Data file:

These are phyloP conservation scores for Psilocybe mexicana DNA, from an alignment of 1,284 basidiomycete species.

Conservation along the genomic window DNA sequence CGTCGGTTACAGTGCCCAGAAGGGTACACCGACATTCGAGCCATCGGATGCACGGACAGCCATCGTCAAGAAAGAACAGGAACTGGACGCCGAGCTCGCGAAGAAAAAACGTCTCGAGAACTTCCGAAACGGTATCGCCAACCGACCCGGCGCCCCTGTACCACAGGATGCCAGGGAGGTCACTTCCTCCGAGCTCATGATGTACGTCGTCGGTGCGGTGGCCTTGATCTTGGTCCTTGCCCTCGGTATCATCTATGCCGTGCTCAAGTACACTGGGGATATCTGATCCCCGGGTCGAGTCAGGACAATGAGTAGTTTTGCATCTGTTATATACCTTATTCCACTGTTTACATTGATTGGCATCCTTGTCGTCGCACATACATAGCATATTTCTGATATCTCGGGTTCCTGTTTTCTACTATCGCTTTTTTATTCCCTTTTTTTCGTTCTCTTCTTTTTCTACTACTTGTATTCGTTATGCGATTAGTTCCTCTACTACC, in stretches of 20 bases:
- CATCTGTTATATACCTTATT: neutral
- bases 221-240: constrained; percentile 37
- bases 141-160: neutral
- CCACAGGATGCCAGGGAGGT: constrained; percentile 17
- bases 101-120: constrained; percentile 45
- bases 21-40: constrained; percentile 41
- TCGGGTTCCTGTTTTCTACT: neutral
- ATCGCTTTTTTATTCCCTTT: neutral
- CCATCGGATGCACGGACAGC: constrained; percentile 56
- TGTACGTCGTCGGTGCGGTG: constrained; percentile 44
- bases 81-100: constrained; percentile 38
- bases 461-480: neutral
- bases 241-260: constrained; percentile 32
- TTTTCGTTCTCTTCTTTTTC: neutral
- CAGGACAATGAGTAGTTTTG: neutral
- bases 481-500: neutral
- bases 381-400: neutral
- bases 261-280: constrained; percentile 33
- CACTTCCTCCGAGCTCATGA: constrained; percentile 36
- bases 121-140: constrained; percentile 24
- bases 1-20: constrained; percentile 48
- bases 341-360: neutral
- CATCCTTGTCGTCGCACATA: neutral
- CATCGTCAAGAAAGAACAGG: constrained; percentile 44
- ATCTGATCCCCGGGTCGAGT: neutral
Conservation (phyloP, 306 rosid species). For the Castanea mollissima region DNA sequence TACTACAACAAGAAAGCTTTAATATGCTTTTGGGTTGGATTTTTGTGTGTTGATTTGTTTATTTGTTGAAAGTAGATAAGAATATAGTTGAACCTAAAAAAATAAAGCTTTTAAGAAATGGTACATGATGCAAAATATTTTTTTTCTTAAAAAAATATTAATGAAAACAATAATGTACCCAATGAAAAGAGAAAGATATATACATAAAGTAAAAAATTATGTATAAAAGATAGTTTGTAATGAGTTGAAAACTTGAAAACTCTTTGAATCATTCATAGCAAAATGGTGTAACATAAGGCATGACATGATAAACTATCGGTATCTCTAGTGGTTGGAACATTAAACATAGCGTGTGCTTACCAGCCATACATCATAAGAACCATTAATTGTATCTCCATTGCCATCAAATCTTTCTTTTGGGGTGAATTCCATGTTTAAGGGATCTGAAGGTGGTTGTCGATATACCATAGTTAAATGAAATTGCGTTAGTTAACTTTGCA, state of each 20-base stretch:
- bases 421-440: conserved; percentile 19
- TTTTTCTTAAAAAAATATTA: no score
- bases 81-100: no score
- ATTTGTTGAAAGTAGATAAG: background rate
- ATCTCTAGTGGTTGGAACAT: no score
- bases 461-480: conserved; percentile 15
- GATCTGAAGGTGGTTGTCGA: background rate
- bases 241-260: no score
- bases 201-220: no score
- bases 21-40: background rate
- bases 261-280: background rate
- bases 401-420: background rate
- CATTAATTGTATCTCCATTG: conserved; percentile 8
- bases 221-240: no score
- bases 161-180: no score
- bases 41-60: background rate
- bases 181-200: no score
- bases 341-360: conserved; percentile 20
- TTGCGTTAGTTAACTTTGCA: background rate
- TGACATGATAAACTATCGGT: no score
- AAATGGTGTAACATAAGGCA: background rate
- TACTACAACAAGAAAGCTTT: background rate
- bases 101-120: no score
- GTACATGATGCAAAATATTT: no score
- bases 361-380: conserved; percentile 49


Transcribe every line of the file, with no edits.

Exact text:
These are phyloP conservation scores for Psilocybe mexicana DNA, from an alignment of 1,284 basidiomycete species.

Conservation along the genomic window DNA sequence CGTCGGTTACAGTGCCCAGAAGGGTACACCGACATTCGAGCCATCGGATGCACGGACAGCCATCGTCAAGAAAGAACAGGAACTGGACGCCGAGCTCGCGAAGAAAAAACGTCTCGAGAACTTCCGAAACGGTATCGCCAACCGACCCGGCGCCCCTGTACCACAGGATGCCAGGGAGGTCACTTCCTCCGAGCTCATGATGTACGTCGTCGGTGCGGTGGCCTTGATCTTGGTCCTTGCCCTCGGTATCATCTATGCCGTGCTCAAGTACACTGGGGATATCTGATCCCCGGGTCGAGTCAGGACAATGAGTAGTTTTGCATCTGTTATATACCTTATTCCACTGTTTACATTGATTGGCATCCTTGTCGTCGCACATACATAGCATATTTCTGATATCTCGGGTTCCTGTTTTCTACTATCGCTTTTTTATTCCCTTTTTTTCGTTCTCTTCTTTTTCTACTACTTGTATTCGTTATGCGATTAGTTCCTCTACTACC, in stretches of 20 bases:
- CATCTGTTATATACCTTATT: neutral
- bases 221-240: constrained; percentile 37
- bases 141-160: neutral
- CCACAGGATGCCAGGGAGGT: constrained; percentile 17
- bases 101-120: constrained; percentile 45
- bases 21-40: constrained; percentile 41
- TCGGGTTCCTGTTTTCTACT: neutral
- ATCGCTTTTTTATTCCCTTT: neutral
- CCATCGGATGCACGGACAGC: constrained; percentile 56
- TGTACGTCGTCGGTGCGGTG: constrained; percentile 44
- bases 81-100: constrained; percentile 38
- bases 461-480: neutral
- bases 241-260: constrained; percentile 32
- TTTTCGTTCTCTTCTTTTTC: neutral
- CAGGACAATGAGTAGTTTTG: neutral
- bases 481-500: neutral
- bases 381-400: neutral
- bases 261-280: constrained; percentile 33
- CACTTCCTCCGAGCTCATGA: constrained; percentile 36
- bases 121-140: constrained; percentile 24
- bases 1-20: constrained; percentile 48
- bases 341-360: neutral
- CATCCTTGTCGTCGCACATA: neutral
- CATCGTCAAGAAAGAACAGG: constrained; percentile 44
- ATCTGATCCCCGGGTCGAGT: neutral
Conservation (phyloP, 306 rosid species). For the Castanea mollissima region DNA sequence TACTACAACAAGAAAGCTTTAATATGCTTTTGGGTTGGATTTTTGTGTGTTGATTTGTTTATTTGTTGAAAGTAGATAAGAATATAGTTGAACCTAAAAAAATAAAGCTTTTAAGAAATGGTACATGATGCAAAATATTTTTTTTCTTAAAAAAATATTAATGAAAACAATAATGTACCCAATGAAAAGAGAAAGATATATACATAAAGTAAAAAATTATGTATAAAAGATAGTTTGTAATGAGTTGAAAACTTGAAAACTCTTTGAATCATTCATAGCAAAATGGTGTAACATAAGGCATGACATGATAAACTATCGGTATCTCTAGTGGTTGGAACATTAAACATAGCGTGTGCTTACCAGCCATACATCATAAGAACCATTAATTGTATCTCCATTGCCATCAAATCTTTCTTTTGGGGTGAATTCCATGTTTAAGGGATCTGAAGGTGGTTGTCGATATACCATAGTTAAATGAAATTGCGTTAGTTAACTTTGCA, state of each 20-base stretch:
- bases 421-440: conserved; percentile 19
- TTTTTCTTAAAAAAATATTA: no score
- bases 81-100: no score
- ATTTGTTGAAAGTAGATAAG: background rate
- ATCTCTAGTGGTTGGAACAT: no score
- bases 461-480: conserved; percentile 15
- GATCTGAAGGTGGTTGTCGA: background rate
- bases 241-260: no score
- bases 201-220: no score
- bases 21-40: background rate
- bases 261-280: background rate
- bases 401-420: background rate
- CATTAATTGTATCTCCATTG: conserved; percentile 8
- bases 221-240: no score
- bases 161-180: no score
- bases 41-60: background rate
- bases 181-200: no score
- bases 341-360: conserved; percentile 20
- TTGCGTTAGTTAACTTTGCA: background rate
- TGACATGATAAACTATCGGT: no score
- AAATGGTGTAACATAAGGCA: background rate
- TACTACAACAAGAAAGCTTT: background rate
- bases 101-120: no score
- GTACATGATGCAAAATATTT: no score
- bases 361-380: conserved; percentile 49